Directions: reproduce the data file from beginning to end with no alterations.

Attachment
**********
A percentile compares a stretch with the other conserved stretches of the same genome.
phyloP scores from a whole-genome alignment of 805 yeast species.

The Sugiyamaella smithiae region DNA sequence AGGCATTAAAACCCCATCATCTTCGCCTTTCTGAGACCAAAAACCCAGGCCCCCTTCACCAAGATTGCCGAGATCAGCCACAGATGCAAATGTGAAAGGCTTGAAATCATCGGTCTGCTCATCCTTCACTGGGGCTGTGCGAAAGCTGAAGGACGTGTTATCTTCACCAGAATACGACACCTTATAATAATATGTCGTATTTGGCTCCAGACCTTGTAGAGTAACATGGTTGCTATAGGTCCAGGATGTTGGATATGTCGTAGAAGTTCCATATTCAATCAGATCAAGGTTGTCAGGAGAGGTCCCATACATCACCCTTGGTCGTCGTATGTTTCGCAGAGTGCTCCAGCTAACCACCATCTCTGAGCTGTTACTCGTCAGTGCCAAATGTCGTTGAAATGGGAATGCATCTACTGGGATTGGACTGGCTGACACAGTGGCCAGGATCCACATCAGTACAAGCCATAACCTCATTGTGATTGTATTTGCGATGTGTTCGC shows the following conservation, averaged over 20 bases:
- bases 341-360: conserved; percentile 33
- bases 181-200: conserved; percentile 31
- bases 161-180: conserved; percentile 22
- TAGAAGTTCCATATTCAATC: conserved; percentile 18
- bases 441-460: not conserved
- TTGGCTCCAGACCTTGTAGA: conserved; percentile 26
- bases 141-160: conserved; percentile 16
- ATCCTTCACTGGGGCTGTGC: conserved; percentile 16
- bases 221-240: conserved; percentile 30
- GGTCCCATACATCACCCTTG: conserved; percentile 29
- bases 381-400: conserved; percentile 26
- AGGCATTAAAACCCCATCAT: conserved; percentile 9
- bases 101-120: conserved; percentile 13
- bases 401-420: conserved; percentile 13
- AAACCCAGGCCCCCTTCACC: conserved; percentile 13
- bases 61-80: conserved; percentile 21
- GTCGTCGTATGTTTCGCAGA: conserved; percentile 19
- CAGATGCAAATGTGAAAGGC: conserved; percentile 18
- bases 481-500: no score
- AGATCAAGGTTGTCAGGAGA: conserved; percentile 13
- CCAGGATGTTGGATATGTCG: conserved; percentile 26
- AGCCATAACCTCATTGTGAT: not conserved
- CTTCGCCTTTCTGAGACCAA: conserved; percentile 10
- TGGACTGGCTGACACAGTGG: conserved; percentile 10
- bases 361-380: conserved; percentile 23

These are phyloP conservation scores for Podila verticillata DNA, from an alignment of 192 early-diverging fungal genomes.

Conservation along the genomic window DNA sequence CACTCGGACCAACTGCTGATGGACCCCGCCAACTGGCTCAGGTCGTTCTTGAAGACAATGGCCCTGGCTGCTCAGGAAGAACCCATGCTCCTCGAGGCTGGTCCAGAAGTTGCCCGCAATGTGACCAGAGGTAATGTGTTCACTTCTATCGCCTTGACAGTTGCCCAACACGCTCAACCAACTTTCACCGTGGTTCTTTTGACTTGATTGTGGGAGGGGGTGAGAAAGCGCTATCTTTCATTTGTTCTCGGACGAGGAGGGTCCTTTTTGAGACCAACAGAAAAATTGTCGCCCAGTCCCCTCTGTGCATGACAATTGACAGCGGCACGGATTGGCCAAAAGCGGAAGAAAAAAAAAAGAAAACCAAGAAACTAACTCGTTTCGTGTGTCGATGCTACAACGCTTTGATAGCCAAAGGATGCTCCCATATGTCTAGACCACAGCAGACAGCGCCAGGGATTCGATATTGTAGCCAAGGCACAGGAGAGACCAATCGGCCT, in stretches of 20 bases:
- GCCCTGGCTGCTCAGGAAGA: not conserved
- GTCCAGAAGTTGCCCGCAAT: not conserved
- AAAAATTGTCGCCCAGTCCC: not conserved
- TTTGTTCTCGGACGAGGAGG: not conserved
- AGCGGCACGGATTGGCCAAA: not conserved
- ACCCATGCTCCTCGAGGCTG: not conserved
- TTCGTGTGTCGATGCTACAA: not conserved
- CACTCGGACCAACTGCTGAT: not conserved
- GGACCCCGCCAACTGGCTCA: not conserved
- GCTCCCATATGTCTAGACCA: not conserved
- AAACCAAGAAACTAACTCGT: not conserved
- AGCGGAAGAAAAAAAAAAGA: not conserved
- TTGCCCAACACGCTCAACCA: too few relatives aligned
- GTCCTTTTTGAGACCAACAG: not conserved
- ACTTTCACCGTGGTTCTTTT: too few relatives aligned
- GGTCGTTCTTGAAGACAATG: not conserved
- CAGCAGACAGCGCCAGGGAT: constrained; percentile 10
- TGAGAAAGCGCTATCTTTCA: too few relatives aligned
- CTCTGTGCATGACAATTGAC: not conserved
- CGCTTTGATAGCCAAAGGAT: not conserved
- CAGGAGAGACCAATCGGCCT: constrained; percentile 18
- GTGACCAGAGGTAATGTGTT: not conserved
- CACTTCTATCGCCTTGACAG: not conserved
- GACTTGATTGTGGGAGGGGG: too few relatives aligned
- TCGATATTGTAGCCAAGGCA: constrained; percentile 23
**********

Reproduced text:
A percentile compares a stretch with the other conserved stretches of the same genome.
phyloP scores from a whole-genome alignment of 805 yeast species.

The Sugiyamaella smithiae region DNA sequence AGGCATTAAAACCCCATCATCTTCGCCTTTCTGAGACCAAAAACCCAGGCCCCCTTCACCAAGATTGCCGAGATCAGCCACAGATGCAAATGTGAAAGGCTTGAAATCATCGGTCTGCTCATCCTTCACTGGGGCTGTGCGAAAGCTGAAGGACGTGTTATCTTCACCAGAATACGACACCTTATAATAATATGTCGTATTTGGCTCCAGACCTTGTAGAGTAACATGGTTGCTATAGGTCCAGGATGTTGGATATGTCGTAGAAGTTCCATATTCAATCAGATCAAGGTTGTCAGGAGAGGTCCCATACATCACCCTTGGTCGTCGTATGTTTCGCAGAGTGCTCCAGCTAACCACCATCTCTGAGCTGTTACTCGTCAGTGCCAAATGTCGTTGAAATGGGAATGCATCTACTGGGATTGGACTGGCTGACACAGTGGCCAGGATCCACATCAGTACAAGCCATAACCTCATTGTGATTGTATTTGCGATGTGTTCGC shows the following conservation, averaged over 20 bases:
- bases 341-360: conserved; percentile 33
- bases 181-200: conserved; percentile 31
- bases 161-180: conserved; percentile 22
- TAGAAGTTCCATATTCAATC: conserved; percentile 18
- bases 441-460: not conserved
- TTGGCTCCAGACCTTGTAGA: conserved; percentile 26
- bases 141-160: conserved; percentile 16
- ATCCTTCACTGGGGCTGTGC: conserved; percentile 16
- bases 221-240: conserved; percentile 30
- GGTCCCATACATCACCCTTG: conserved; percentile 29
- bases 381-400: conserved; percentile 26
- AGGCATTAAAACCCCATCAT: conserved; percentile 9
- bases 101-120: conserved; percentile 13
- bases 401-420: conserved; percentile 13
- AAACCCAGGCCCCCTTCACC: conserved; percentile 13
- bases 61-80: conserved; percentile 21
- GTCGTCGTATGTTTCGCAGA: conserved; percentile 19
- CAGATGCAAATGTGAAAGGC: conserved; percentile 18
- bases 481-500: no score
- AGATCAAGGTTGTCAGGAGA: conserved; percentile 13
- CCAGGATGTTGGATATGTCG: conserved; percentile 26
- AGCCATAACCTCATTGTGAT: not conserved
- CTTCGCCTTTCTGAGACCAA: conserved; percentile 10
- TGGACTGGCTGACACAGTGG: conserved; percentile 10
- bases 361-380: conserved; percentile 23

These are phyloP conservation scores for Podila verticillata DNA, from an alignment of 192 early-diverging fungal genomes.

Conservation along the genomic window DNA sequence CACTCGGACCAACTGCTGATGGACCCCGCCAACTGGCTCAGGTCGTTCTTGAAGACAATGGCCCTGGCTGCTCAGGAAGAACCCATGCTCCTCGAGGCTGGTCCAGAAGTTGCCCGCAATGTGACCAGAGGTAATGTGTTCACTTCTATCGCCTTGACAGTTGCCCAACACGCTCAACCAACTTTCACCGTGGTTCTTTTGACTTGATTGTGGGAGGGGGTGAGAAAGCGCTATCTTTCATTTGTTCTCGGACGAGGAGGGTCCTTTTTGAGACCAACAGAAAAATTGTCGCCCAGTCCCCTCTGTGCATGACAATTGACAGCGGCACGGATTGGCCAAAAGCGGAAGAAAAAAAAAAGAAAACCAAGAAACTAACTCGTTTCGTGTGTCGATGCTACAACGCTTTGATAGCCAAAGGATGCTCCCATATGTCTAGACCACAGCAGACAGCGCCAGGGATTCGATATTGTAGCCAAGGCACAGGAGAGACCAATCGGCCT, in stretches of 20 bases:
- GCCCTGGCTGCTCAGGAAGA: not conserved
- GTCCAGAAGTTGCCCGCAAT: not conserved
- AAAAATTGTCGCCCAGTCCC: not conserved
- TTTGTTCTCGGACGAGGAGG: not conserved
- AGCGGCACGGATTGGCCAAA: not conserved
- ACCCATGCTCCTCGAGGCTG: not conserved
- TTCGTGTGTCGATGCTACAA: not conserved
- CACTCGGACCAACTGCTGAT: not conserved
- GGACCCCGCCAACTGGCTCA: not conserved
- GCTCCCATATGTCTAGACCA: not conserved
- AAACCAAGAAACTAACTCGT: not conserved
- AGCGGAAGAAAAAAAAAAGA: not conserved
- TTGCCCAACACGCTCAACCA: too few relatives aligned
- GTCCTTTTTGAGACCAACAG: not conserved
- ACTTTCACCGTGGTTCTTTT: too few relatives aligned
- GGTCGTTCTTGAAGACAATG: not conserved
- CAGCAGACAGCGCCAGGGAT: constrained; percentile 10
- TGAGAAAGCGCTATCTTTCA: too few relatives aligned
- CTCTGTGCATGACAATTGAC: not conserved
- CGCTTTGATAGCCAAAGGAT: not conserved
- CAGGAGAGACCAATCGGCCT: constrained; percentile 18
- GTGACCAGAGGTAATGTGTT: not conserved
- CACTTCTATCGCCTTGACAG: not conserved
- GACTTGATTGTGGGAGGGGG: too few relatives aligned
- TCGATATTGTAGCCAAGGCA: constrained; percentile 23